As Moscow attempts to control the narrative around the war, it is increasingly targeting media organisations that refuse to toe the line.
Russian authorities have continued to block news outlets and to arrest protesters in an effort to tighten control over what information the domestic audience sees about the invasion of Ukraine.
Several prominent online outlets were blocked on Sunday, on top of dozens of others that were blocked last week.
Others decided to halt operation in Russia because of new repressive laws or refused to cover the invasion at all because of the pressure. Thousands of protesters have been detained all across Russia.
Most recently, BBC World News has been taken off air in Russia, the broadcaster has said.
The new additions to the list of blocked media also included Mediazona, a news site that covers Russia's police and justice system and has been an indispensable source of information about political arrests and high-profile court cases; the 7x7 site covering regional news; the Troitsky Variant popular science newspaper that has published an open letter decrying the invasion; and two regional news sites that also spoke out against the attack.
READ MORE: Is Russia losing the information war in Ukraine?
EU bans Russian media
Russia's move to ban foreign media outlets is largely a reciprocal measure against Western states that have been sought to stifle Russian media outlets.
Last week, Russian outlets such as RT and Sputnik were banned in the European Union with immediate effect for what EU politicians called systematic disinformation over Russia's invasion of Ukraine.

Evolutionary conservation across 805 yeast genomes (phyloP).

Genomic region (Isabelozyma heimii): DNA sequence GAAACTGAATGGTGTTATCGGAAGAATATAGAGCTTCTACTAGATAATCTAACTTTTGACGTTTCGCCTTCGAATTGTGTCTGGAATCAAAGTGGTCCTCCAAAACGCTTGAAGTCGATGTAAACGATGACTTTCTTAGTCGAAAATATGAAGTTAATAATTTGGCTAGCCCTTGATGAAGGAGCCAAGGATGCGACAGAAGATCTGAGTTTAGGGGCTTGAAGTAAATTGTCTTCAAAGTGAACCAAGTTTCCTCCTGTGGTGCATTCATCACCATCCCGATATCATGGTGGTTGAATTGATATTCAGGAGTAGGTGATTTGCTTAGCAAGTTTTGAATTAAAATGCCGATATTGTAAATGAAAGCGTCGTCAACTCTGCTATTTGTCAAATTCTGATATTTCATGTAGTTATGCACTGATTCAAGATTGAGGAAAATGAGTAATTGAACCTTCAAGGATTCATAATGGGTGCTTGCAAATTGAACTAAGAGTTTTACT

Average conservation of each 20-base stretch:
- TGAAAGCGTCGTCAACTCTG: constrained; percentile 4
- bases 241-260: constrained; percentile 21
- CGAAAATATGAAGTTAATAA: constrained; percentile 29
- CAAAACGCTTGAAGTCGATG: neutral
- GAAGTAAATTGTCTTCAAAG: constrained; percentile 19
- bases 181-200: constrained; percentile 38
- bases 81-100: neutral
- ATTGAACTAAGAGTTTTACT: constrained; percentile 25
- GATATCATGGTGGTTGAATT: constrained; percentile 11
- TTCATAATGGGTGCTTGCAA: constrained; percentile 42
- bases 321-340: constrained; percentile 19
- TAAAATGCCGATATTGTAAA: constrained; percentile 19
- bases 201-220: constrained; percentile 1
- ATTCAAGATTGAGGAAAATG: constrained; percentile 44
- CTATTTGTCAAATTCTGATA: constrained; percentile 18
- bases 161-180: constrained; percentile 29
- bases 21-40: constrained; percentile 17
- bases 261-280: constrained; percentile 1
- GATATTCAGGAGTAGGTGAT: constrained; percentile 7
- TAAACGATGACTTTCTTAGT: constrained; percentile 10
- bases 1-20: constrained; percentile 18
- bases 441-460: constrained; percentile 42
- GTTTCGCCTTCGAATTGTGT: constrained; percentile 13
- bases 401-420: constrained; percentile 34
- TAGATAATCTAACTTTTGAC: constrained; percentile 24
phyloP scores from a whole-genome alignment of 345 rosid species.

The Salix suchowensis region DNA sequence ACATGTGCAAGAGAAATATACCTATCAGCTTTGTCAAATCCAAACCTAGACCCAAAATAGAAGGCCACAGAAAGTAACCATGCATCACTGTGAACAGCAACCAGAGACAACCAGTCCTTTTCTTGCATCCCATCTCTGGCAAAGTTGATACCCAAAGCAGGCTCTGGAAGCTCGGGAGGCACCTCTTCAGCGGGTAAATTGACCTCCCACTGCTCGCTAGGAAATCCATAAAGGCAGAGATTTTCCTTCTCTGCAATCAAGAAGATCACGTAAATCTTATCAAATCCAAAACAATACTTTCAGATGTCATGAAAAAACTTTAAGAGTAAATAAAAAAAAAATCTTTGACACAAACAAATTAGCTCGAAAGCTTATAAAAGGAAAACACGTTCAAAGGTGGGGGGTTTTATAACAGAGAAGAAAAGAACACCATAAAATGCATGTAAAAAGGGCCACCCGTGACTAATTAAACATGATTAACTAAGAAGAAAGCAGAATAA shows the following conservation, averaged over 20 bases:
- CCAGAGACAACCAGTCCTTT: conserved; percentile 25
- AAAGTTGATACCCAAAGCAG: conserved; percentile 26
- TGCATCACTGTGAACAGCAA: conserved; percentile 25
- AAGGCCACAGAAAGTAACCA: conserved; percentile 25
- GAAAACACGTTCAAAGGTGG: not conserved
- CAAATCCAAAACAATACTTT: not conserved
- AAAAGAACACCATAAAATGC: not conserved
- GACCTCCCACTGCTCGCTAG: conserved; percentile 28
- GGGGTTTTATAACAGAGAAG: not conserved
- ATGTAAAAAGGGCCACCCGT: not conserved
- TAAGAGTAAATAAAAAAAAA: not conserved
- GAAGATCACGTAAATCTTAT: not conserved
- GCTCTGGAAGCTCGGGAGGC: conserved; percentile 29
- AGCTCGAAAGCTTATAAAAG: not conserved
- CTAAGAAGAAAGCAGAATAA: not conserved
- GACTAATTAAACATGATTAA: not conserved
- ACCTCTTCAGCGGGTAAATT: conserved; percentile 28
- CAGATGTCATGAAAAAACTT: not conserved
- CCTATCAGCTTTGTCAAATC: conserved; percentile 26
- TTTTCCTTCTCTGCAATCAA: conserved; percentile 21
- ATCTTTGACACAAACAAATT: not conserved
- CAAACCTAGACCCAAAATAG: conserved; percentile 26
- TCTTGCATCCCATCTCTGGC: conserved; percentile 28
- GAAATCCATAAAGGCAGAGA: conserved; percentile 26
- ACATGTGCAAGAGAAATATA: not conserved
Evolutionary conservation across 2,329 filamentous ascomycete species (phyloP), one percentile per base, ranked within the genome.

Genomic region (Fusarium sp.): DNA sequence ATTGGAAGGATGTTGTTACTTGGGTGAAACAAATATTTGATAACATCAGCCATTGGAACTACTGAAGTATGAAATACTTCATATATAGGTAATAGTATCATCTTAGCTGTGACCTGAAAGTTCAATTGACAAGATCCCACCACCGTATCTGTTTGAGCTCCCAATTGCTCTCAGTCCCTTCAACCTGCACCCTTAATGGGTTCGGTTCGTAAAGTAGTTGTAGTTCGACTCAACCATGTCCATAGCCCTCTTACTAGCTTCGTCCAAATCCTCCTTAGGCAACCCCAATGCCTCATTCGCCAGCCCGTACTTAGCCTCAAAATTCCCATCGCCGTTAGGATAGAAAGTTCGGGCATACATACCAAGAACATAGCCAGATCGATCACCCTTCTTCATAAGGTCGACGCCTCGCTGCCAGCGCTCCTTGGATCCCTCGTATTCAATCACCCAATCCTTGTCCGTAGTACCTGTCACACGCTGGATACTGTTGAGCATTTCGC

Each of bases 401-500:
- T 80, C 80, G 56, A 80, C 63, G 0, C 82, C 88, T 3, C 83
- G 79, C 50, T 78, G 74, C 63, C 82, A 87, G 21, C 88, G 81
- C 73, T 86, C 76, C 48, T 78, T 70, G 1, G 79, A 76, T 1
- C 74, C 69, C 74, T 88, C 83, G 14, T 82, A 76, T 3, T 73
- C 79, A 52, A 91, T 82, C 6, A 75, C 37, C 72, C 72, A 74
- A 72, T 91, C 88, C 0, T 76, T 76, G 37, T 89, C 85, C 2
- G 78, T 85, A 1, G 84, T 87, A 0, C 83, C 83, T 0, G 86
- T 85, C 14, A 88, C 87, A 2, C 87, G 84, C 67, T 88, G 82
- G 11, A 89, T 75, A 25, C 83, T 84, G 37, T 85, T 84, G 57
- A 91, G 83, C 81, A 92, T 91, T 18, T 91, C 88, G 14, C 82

The sanction means EU operators will be prohibited from broadcasting, facilitating or otherwise contributing to the dissemination of any RT and Sputnik content.
Broadcasting licences or authorisation, transmission and distribution arrangements between the two companies and their EU counterparts will also be suspended.
The ban applies to RT's English unit and operations in Britain, Germany, France and Spain.
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US state funded broadcaster Radio Free Europe/Radio Liberty also announced on Sunday it was suspending its operation in Russia after it said the country intensified pressure on its journalists and tax authorities initiated bankruptcy proceedings against it.
RFE/RL, which has been physically present in Russia since 1991, was planning to continue reporting on Russia and its war in Ukraine from abroad.
“We will continue to expand our reporting for Russian audiences and will use every platform possible to reach them at a time when they need our journalism more than ever,” chief executive Jamie Fly said.
Russian President Vladimir Putin on Friday signed into law a bill that criminalises the intentional spreading of what Moscow deems to be “fake” reports. Those convicted of the offence would face up 15 years in prison.
Russian authorities have repeatedly decried reports of Russian military setbacks or civilian deaths in Ukraine as “fake” news, as well as reports calling the offensive a war or an invasion.
State media outlets and government officials refer to Russia’s invasion of Ukraine as a “special military operation” and insist the Russian forces only target military facilities.
On Sunday, protests spanned from Siberia to St. Petersburg, with dozens of Russians taking to the streets in different cities.
According to OVD-Info, a rights group that tracks political arrests, a total of 2,575 people were detained in 43 Russian cities on Sunday, part of nearly 10,000 people detained since February 24.
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